My professional experience spans multiple disciplines across new product development, field technical sales/applications, cross-functional program management, procurement, global sourcing, quality, supply chain strategy, new product introduction, product engineering, manufacturing, and global operations. I’ve worked in mature, fast-growth, scaling, and turn-around situations.

Through all of this, I have cultivated a diverse portfolio of leadership experiences:

➢ Drove the largest and fastest new product ramp for a global Fortune 500 brand to the top two customers in the market concurrently
➢ Architected and implemented innovative supply planning solutions for a $5B brand for inventory reduction
➢ Implemented multi-million dollar savings programs in multiple firms
➢ Developed a new business intelligence platform for supply chain
➢ Drove a comprehensive supplier development and quality improvement program for a contract manufacturing partner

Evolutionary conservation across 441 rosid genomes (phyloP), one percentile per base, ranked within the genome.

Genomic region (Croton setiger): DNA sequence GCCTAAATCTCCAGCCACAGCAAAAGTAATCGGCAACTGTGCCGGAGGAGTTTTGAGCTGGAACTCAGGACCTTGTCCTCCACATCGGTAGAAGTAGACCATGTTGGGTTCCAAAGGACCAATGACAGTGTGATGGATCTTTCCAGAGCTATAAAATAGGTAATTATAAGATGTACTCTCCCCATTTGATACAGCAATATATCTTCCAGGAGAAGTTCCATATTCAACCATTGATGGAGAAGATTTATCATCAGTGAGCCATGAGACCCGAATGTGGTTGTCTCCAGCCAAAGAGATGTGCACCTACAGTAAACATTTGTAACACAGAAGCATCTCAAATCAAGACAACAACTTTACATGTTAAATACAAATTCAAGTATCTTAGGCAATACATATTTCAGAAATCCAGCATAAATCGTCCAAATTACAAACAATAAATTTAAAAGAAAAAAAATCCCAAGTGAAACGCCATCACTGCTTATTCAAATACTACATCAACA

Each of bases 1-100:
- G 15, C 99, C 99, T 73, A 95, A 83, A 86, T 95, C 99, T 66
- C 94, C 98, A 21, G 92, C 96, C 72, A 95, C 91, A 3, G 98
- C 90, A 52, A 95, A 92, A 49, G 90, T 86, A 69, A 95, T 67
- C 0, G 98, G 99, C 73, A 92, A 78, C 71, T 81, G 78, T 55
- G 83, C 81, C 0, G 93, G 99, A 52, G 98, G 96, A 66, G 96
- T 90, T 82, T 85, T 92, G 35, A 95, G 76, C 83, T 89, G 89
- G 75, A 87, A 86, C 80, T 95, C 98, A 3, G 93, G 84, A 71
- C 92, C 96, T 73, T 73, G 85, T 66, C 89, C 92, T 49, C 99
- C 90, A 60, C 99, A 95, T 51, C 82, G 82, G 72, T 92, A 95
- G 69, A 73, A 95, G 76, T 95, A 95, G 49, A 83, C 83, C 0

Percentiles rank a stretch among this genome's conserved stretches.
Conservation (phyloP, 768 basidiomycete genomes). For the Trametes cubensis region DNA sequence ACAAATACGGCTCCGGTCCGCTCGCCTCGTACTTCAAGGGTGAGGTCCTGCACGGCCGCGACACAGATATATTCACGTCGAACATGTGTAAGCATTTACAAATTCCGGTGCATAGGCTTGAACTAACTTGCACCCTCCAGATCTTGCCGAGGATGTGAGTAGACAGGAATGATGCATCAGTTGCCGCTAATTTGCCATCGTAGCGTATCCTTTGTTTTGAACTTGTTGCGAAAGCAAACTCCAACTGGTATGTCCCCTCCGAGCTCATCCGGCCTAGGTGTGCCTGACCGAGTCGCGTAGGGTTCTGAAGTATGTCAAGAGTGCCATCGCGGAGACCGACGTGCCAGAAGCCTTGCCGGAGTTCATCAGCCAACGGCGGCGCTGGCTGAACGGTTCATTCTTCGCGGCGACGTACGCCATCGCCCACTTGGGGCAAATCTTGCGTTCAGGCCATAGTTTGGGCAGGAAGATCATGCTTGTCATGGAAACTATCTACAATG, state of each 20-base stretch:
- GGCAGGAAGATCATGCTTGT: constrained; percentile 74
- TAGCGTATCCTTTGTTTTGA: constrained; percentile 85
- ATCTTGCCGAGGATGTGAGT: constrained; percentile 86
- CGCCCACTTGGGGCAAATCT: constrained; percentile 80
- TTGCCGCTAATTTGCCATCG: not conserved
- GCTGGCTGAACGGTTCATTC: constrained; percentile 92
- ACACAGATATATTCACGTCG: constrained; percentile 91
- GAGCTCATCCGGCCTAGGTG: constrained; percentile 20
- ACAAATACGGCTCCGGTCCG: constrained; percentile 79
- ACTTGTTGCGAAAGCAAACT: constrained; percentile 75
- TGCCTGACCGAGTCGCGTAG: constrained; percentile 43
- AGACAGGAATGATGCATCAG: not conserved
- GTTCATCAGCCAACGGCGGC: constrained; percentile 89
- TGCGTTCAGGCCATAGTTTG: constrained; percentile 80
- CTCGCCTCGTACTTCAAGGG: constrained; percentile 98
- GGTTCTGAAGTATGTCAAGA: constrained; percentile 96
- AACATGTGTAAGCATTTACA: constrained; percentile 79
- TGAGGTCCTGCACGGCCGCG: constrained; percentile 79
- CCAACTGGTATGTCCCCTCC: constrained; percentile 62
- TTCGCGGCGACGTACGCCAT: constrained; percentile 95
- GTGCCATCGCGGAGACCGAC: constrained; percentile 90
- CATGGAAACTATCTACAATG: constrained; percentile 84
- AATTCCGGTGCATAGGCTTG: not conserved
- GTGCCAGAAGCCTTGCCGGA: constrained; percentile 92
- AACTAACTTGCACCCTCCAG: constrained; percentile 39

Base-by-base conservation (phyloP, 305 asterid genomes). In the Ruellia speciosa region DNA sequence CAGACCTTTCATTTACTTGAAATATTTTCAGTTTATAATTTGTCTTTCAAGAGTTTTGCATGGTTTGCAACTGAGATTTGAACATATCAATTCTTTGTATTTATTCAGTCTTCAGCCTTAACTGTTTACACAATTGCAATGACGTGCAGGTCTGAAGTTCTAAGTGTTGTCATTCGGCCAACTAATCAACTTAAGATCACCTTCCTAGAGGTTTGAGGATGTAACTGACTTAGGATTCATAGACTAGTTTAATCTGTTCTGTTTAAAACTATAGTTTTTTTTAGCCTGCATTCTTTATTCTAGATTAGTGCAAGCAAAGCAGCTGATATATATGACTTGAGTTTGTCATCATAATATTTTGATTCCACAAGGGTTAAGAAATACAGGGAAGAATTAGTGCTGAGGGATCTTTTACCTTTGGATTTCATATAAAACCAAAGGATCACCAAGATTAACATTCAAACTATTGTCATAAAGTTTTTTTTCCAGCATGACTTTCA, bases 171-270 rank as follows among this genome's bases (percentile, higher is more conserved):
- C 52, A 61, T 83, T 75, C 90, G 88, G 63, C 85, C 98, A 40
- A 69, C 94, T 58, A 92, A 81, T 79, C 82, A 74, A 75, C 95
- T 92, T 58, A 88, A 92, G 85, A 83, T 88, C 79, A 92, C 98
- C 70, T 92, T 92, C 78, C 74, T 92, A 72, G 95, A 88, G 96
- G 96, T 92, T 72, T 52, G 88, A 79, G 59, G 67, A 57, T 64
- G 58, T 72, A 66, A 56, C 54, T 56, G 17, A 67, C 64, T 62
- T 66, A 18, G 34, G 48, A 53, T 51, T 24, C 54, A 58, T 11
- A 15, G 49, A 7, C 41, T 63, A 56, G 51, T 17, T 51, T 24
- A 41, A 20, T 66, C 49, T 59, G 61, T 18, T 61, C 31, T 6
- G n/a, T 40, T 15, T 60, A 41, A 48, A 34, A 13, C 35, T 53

➢ Developing the talent bench in the organization including my successor at a Fortune 500 company
➢ Mentoring multiple young executives in leadership development programs and managing organizations with diverse global footprints, including Asia and Europe

My strong leadership, collaborative and communications skills are the cornerstones of my career. I thrive in atmospheres that encourage talent, leadership, and organization development from their executives.

I am honored to have been named a Supply Chain Executive of the Year, awarded an inaugural Supply Chain Sponsor of the Year, recognized as a “Pro to Know”, and a Top 25 Supply Chain Executive.

I’ve had the pleasure of presenting at multiple industry conferences and been a guest lecturer at top universities.